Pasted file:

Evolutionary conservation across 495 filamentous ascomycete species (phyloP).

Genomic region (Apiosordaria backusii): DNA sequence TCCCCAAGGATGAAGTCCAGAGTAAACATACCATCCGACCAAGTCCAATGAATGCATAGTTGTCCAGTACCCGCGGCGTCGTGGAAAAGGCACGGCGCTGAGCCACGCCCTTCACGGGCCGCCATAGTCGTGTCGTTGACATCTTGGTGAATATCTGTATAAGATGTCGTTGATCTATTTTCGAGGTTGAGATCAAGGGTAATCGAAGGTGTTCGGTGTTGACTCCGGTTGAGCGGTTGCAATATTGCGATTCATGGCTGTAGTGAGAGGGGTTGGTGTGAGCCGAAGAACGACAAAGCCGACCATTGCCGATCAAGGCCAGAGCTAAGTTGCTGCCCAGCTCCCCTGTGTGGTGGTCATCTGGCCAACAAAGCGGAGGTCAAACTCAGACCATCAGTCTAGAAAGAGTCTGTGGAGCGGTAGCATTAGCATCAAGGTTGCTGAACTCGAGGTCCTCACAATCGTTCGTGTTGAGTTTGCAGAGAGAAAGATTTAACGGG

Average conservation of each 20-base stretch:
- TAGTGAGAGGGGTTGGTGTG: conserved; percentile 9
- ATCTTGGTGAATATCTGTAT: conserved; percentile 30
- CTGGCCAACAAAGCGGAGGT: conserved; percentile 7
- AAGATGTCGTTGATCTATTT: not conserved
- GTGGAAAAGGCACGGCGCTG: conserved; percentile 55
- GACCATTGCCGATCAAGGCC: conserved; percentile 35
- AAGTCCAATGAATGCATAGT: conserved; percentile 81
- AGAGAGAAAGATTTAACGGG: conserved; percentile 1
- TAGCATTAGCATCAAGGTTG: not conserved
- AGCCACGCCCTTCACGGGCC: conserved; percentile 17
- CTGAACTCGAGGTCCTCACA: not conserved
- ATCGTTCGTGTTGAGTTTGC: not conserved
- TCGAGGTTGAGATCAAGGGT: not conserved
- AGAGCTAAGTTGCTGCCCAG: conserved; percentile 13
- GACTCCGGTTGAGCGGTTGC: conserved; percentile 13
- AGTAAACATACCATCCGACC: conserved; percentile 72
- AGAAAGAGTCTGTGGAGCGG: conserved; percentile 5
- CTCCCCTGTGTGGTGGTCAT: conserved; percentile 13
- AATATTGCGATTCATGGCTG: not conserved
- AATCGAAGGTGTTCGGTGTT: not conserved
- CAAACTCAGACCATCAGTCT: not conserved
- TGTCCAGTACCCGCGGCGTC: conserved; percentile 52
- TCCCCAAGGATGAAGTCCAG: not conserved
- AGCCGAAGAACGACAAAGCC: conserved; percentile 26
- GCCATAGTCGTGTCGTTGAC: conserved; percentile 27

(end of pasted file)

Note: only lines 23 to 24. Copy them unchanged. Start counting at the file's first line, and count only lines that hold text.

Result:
- AATCGAAGGTGTTCGGTGTT: not conserved
- CAAACTCAGACCATCAGTCT: not conserved